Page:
South Africa Raises Corn-Crop Estimate 0.6%; Reduces Wheat AreaTshepiso Mokhema
South Africa raised its forecast for corn production this season 0.6 percent, the Crop Estimates Committee said. Wheat plantings will probably be 1 percent less than a year earlier, it said.
Local growers will probably harvest 13.03 million metric tons of corn, Marda Scheepers, a statistician at the Pretoria-based committee, said by phone today. That compares with last month’s 12.95 million-ton forecast and would be 11 percent more than the 11.7 million tons produced last year. The median prediction by five analysts was for a crop of 13 million tons.
The corn harvest would be the biggest since 1981, when South Africa produced 14.4 million tons, Scheepers said. Meal made from the white variety is used to make a staple food known as pap, while the yellow type is mainly fed to animals.
“There have been favorable production conditions this season in most summer regions,” Scheepers said.
The committee increased its estimate for output of white corn by 0.8 percent to 7.07 million tons and raised that for the yellow type by 0.3 percent to 5.96 million tons.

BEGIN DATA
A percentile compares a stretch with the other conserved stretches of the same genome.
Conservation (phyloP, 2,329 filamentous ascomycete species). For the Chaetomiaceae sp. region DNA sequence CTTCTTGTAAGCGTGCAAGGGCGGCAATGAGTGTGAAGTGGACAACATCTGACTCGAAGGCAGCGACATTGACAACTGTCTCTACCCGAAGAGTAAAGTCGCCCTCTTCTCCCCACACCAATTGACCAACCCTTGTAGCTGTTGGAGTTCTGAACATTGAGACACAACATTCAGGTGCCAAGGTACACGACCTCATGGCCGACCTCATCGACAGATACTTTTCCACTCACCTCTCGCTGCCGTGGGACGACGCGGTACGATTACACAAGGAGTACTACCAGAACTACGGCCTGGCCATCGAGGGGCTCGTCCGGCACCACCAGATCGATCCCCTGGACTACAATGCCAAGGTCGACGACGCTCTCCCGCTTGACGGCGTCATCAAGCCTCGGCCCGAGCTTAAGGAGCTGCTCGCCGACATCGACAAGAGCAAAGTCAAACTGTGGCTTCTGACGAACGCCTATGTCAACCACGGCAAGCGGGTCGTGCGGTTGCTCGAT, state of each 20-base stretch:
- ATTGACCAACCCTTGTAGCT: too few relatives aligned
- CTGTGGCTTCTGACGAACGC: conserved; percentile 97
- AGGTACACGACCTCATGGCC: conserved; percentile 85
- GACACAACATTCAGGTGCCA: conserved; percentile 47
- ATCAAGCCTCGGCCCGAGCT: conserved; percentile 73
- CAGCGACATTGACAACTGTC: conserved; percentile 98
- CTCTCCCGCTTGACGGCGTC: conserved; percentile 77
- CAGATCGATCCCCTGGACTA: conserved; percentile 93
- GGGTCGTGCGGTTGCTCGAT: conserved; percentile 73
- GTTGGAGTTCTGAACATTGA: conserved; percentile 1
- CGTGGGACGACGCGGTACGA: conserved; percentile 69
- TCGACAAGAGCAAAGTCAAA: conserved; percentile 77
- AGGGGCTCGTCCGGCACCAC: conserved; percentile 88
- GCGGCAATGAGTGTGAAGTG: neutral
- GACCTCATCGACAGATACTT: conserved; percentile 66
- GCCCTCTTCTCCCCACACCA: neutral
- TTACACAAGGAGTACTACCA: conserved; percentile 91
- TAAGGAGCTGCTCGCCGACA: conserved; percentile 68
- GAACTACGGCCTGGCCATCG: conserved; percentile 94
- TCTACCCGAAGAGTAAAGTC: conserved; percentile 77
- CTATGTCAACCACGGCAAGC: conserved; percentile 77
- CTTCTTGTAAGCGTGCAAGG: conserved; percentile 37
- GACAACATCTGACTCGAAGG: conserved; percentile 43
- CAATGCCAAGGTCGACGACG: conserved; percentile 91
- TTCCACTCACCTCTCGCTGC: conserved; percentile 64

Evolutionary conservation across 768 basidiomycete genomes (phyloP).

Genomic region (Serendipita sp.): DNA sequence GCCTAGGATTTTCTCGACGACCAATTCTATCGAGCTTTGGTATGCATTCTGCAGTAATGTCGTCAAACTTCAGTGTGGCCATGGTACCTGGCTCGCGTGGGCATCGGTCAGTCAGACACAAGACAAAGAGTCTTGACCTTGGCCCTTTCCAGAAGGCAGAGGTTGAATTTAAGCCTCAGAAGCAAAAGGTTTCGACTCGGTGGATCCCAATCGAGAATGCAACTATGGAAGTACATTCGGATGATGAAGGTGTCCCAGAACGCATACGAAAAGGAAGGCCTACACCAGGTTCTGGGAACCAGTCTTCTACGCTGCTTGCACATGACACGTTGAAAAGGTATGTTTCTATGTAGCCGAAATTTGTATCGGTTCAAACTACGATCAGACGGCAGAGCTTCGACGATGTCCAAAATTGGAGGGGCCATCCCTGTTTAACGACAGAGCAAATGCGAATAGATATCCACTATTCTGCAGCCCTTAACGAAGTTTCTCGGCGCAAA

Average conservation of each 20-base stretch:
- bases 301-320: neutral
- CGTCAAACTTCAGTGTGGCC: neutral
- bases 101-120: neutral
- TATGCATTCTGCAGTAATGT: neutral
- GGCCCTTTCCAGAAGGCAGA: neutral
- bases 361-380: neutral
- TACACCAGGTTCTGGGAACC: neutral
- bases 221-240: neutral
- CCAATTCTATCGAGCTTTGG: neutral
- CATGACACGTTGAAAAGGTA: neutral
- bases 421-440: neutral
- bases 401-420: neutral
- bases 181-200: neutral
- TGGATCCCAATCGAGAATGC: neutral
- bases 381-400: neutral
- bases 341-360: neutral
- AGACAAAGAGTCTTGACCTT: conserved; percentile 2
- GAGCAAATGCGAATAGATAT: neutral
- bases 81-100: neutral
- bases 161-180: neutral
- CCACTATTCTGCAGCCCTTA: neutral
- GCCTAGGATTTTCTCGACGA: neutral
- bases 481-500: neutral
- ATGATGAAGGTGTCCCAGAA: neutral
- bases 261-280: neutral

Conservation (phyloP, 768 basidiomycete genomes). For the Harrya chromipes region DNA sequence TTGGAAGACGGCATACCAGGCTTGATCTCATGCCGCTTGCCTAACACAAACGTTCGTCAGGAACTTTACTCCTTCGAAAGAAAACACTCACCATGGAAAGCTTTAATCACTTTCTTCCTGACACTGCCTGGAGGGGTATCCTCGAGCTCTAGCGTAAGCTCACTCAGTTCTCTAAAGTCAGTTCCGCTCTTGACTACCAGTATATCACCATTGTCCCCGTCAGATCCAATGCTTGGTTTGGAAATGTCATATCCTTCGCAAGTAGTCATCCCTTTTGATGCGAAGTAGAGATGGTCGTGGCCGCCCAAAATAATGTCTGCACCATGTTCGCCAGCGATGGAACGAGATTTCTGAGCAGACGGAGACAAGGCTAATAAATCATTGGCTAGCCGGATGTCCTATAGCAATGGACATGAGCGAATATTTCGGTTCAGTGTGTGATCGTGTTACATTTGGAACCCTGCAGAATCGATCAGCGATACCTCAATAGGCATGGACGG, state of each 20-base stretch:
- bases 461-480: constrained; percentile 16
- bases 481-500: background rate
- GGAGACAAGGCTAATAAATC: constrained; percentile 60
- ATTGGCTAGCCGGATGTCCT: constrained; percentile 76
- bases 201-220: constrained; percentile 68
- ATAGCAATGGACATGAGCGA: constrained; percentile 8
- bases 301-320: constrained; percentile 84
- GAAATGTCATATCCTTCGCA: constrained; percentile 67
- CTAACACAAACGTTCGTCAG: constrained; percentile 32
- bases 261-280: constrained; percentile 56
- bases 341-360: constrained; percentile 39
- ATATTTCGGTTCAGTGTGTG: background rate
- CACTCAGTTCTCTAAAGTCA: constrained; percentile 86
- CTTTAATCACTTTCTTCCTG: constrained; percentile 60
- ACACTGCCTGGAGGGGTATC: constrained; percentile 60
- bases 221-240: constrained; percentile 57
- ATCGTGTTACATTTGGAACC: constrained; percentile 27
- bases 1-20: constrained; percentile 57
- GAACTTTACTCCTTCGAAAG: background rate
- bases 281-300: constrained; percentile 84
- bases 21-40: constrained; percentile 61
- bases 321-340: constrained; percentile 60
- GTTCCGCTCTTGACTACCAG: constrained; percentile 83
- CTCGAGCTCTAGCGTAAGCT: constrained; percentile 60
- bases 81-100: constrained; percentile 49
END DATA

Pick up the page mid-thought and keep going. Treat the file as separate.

White corn for delivery in July fell 2.2 percent to 2,214 rand ($209) a ton by the close in Johannesburg trading. The yellow variety for delivery in the same month declined 0.3 percent to 2,194 rand a ton.
The sorghum-production estimate was increased 2.1 percent to 233,220 tons.
The committee kept its forecasts for production of sunflowers, soy, groundnut and drybeans unchanged from last month’s estimates.
The nation will probably plant 500,500 hectares (1.2 million acres) with wheat this season, the committee said. That compares with the 514,000-hectare median prediction of three analysts in a Bloomberg survey and is less than the 505,500 hectares produced in the previous season.
“All provinces except the Western Cape showed a decrease in plantings, the main reason being that it is unprofitable,” Scheepers said.
The area for malting barley will probably rise 5.2 percent from a year earlier to 85,540 hectares, while that for canola may be 11 percent biggest at 80,000 hectares.
Wheat for delivery in May increased 0.2 percent to 3,903 rand a ton by the close on the South African Futures Exchange.